I am no cheerleader for Fox but the barbs seem a little harsh. Travelling around the world is exactly what a trade secretary should be doing. The international trade department, started from scratch in the wake of the Brexit referendum, and having to cope with a gap of more than 40 years since Whitehall last had expertise in trade negotiations, has gone about its task in a sensible way.

In contrast to Davis’s Brexit department, known as DEXEU, where staff turnover is running at 9% a quarter and where the top civil servant, Oliver Robbins, was moved to the cabinet office in September to co-ordinate negotiations for the prime minister, the trade department is quietly getting on with it.

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Sunday, December 31, 2017
How jobs and interest rates surprised the forecasters
Posted by David Smith at 09:00 AM
Category: David Smith's other articles

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My regular column is available to subscribers on www.thesundaytimes.co.uk This is an excerpt.

The table accompanying this piece, which is essential, can be accessed on the Sunday Times website,and in the newspaper.

So what kind of year was it? A good one for the global economy, with increasingly broad-based growth and a sense that the deadly grip of the financial crisis was starting to ease. For Britain, it was a year dominated by Brexit, as was always inevitable. We have not seen the last of these years.

A year ago my annual forecasting league table, a staple of the economic calendar, caused controversy because it showed that forecasters had a good year in terms of predicting the economic numbers, even though most of them did not anticipate the biggest development in 2016, the vote to leave the European Union.

This time there was no such problem. Forecasters knew what was coming in 2017 and in that context many of the forecasts were very good. The consensus at the start of year was a little low on both growth and inflation, though not decisively so.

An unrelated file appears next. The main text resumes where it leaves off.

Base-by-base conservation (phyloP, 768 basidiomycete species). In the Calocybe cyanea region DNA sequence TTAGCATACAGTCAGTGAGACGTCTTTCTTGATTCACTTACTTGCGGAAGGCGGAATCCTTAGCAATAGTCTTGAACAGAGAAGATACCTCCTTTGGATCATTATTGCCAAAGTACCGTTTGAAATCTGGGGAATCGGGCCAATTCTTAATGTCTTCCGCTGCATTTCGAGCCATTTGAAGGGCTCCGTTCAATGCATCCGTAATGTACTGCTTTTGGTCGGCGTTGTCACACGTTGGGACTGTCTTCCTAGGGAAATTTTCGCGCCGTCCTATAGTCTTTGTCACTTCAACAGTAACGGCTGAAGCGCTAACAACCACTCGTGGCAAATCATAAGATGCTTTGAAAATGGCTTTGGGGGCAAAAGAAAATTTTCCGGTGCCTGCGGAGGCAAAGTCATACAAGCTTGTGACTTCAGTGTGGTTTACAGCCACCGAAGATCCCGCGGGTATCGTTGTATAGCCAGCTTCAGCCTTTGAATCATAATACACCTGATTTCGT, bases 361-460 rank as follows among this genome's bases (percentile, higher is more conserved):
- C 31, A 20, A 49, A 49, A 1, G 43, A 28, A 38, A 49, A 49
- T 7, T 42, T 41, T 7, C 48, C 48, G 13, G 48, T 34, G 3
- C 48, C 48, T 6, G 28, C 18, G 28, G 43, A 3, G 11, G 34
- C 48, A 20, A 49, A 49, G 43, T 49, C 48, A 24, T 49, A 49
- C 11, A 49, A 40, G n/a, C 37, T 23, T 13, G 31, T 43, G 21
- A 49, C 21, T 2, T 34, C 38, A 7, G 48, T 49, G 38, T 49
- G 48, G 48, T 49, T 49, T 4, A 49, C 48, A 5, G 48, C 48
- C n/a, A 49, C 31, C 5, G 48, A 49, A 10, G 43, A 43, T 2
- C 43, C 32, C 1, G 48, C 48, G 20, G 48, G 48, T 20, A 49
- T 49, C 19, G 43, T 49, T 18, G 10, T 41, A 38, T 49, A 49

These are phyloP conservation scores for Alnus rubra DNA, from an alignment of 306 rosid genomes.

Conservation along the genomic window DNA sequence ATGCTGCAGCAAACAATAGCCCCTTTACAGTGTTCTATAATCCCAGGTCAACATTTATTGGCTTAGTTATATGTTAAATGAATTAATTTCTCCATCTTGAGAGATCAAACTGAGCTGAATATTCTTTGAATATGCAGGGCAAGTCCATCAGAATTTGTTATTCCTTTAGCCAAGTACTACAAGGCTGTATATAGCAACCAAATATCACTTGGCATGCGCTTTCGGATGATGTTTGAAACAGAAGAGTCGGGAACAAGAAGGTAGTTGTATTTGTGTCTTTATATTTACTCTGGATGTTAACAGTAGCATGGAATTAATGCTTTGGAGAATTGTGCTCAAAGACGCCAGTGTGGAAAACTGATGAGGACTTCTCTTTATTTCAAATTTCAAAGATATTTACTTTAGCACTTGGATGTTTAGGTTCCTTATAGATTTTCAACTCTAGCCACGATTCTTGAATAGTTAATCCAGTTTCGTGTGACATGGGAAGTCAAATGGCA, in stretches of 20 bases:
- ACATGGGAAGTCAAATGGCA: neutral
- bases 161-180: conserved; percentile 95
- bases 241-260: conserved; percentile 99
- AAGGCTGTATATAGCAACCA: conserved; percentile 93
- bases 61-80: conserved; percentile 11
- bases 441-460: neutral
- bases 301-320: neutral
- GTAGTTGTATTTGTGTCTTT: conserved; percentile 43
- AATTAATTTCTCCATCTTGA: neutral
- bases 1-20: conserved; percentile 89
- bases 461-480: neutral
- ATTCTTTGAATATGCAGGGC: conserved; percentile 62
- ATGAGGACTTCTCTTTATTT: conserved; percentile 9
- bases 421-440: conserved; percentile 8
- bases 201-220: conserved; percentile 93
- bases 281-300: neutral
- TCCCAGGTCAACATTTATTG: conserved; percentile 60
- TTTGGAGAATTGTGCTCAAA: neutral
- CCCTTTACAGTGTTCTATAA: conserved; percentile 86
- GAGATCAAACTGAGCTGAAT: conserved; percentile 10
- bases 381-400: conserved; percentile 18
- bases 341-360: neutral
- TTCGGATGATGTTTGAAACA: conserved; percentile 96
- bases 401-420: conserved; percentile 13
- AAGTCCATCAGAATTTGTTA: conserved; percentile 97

I should say that we do not know precisely what growth in 2017 will have been, and even when we do the figures will be prone to revision. I have estimated 1.7%, following the release of the third quarter national accounts just before Christmas. But 2017’s growth could have been higher or lower than this.

The same applies to the balance of payments, where again we only have three quarters of current account data but my number, a rather eyewatering deficit of £90bn, will be close to the eventual outturn.

Inflation is easier. The figures do not get revised and we know that consumer price inflation was 3% in October and 3.1% in November.

That brings me on to the two biggest surprises, for forecasters looking ahead early this year, as far as the economy was concerned. The first was interest rates, for which I have sympathy with the forecasters.

At the start of the year the Bank of England had passed up on its earlier hints about a second post-referendum cut in interest rates in November 2016, but a further rate reduction still appeared to be on the cards. That and the fact that we were approaching the 10th anniversary of the last hike in rates meant that no change was the safest forecast at the start of the year. The tiny number of forecasters who did predict a rate rise are to be congratulated, though in most cases they expected growth in the economy to be significantly stronger than it was.

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Sunday, December 24, 2017
Only an end to the uncertainty will lift all our spirits
Posted by David Smith at 09:00 AM
Category: David Smith's other articles

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My regular column is available to subscribers on www.thesundaytimes.co.uk This is an excerpt.

It was John Maynard Keynes, the greatest economist of the 20th century, who taught us about the importance of confidence, or as he dubbed it “animal spirits”, in the economy. As he put it in his General Theory of Employment, Interest and Money in 1936, “most of our decisions to do something positive, the full consequences of which will be drawn out over many days to come, can only be taken as the result of animal spirits — a spontaneous urge to action rather than inaction”.

As we approach the end of an interesting year, there is no doubt that animal spirits are lacking in Britain. The world economy is enjoying a revival but this country is in the slough of despond. Friday’s modest gross domestic product revision reflected growth that occurred more than a year ago. The question is whether anything can be done to lift the spirits.

Consumer confidence has been negative (more people expect things to get worse than better) all year, according to the closely watched GfK survey. The December reading, of -13, is lower than the levels the index tumbled to in the immediate aftermath of the EU referendum in June last year.

In 2015, consumer confidence enjoyed its best year in the survey’s history, with zero inflation and strong employment growth leaving households very chipper. Now, Joe Staton of GfK foresees further declines in confidence in 2018 after what he describes as a “slipping and sliding year”.